“And then it turned into something more important to me. It became a way of thinking about the world and what I was seeing. It gave me a way to analyze or organize my thoughts and my feelings and make connections in my thinking. I paid more attention when I knew I would write about something. It’s not a travelogue, it’s impressionistic. You don’t need to be a world traveler to be entertained by it.”

Of course I needed to ask Kim, who turned seventy only a few months ago, for her thoughts on the aging process and on what she sees as the advantages and disadvantages of getting older:

“Well, I try not to think about the disadvantages – such as my ankles and calves hurting from San Miguel’s cobblestones! But the advantages are that I feel emboldened to take some risks that will enrich my life and help me to keep learning and keep me connected to my community – whether that’s my community in San Miguel or the community of the world. That’s what my traveling has taught me: I am part of a giant, more-than-seven-and-a-half-billion human community.

“This bookstore has already made me feel younger because my brain is working overtime. I see my job and I see this bookstore’s role as providing the community access to books that readers and critics agree are wonderful books, well written, important stories, stories that broaden our perspective on the world and our own lives. So every single book in this bookstore is one that I have either read or want to read or is loved by large numbers of other readers.

“The most important thing about aging for me is that I feel more confident now than ever to jump in with both feet. I’m also confident that if this doesn’t work out, I’m lucky enough to be able to switch gears and try something else.”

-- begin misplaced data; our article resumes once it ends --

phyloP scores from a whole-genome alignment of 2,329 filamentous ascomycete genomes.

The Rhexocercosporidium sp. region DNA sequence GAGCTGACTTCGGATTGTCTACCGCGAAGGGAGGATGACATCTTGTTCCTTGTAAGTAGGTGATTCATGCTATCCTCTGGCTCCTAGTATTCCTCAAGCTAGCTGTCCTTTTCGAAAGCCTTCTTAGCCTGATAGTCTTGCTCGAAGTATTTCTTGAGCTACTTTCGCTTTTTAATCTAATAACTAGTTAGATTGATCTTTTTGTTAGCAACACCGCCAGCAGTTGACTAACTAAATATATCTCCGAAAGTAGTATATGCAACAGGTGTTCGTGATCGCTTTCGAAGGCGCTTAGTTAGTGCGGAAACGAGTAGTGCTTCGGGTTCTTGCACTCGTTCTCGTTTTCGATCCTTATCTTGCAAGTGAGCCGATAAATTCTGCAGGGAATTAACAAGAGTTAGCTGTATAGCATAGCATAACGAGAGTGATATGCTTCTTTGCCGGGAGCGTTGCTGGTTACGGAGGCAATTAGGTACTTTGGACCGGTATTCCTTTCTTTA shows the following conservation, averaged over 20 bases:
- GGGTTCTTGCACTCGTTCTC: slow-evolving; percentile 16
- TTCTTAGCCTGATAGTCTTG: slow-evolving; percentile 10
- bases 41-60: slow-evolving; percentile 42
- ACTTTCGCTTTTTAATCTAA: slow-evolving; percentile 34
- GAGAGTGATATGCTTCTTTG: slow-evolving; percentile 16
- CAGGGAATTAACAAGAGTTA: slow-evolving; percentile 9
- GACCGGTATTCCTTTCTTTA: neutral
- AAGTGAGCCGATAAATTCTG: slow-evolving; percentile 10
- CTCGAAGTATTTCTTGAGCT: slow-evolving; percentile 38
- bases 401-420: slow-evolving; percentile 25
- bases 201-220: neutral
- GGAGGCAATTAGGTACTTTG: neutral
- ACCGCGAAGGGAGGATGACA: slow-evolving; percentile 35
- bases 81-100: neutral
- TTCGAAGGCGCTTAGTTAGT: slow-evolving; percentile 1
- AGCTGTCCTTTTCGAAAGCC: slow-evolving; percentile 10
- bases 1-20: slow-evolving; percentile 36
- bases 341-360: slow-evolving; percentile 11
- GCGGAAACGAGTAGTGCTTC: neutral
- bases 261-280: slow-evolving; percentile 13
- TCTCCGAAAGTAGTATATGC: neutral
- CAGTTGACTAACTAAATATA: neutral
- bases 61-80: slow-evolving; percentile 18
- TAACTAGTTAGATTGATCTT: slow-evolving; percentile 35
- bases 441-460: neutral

And her words of wisdom from her new vantage point?

“I would just say, if you find a need in the world that you think you can fill, a void that’s important and meaningful to you, even in your seventies or eighties, you can do it. I’ve never run a business. I never expected to run a business. It’s just poco a poco, I’m finding, learning as you go along. You just do it. And you learn from your mistakes.”

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Answers to Questions About Aurora Books

Is Aurora Books the only place in San Miguel that sells new best-selling English language books? Yes mostly. There are other shops that carry used books (Tesoros, Mercado Sano, and a tienda on Insurgentes across from the Biblioteca), local author titles (Tesoros and Camino Silvestre), and Spanish language books (Bellas Artes and Tesoros). Spanish language children’s books are available at Vortice on Hidalgo near the Jardin.

How do you choose the books?  Every book has been researched and almost all are best sellers and loved by readers as well as critics. We carry a few quirky books – for example, those by Roz Chast and Maira Kalman.

Are your prices lower than Amazon Mexico? They are at the time they’re priced.

Do you buy and sell used books? We buy used books in excellent condition for 40 pesos each and resell them for 50-100 pesos. We only buy books that are likely to sell quickly because of limited space.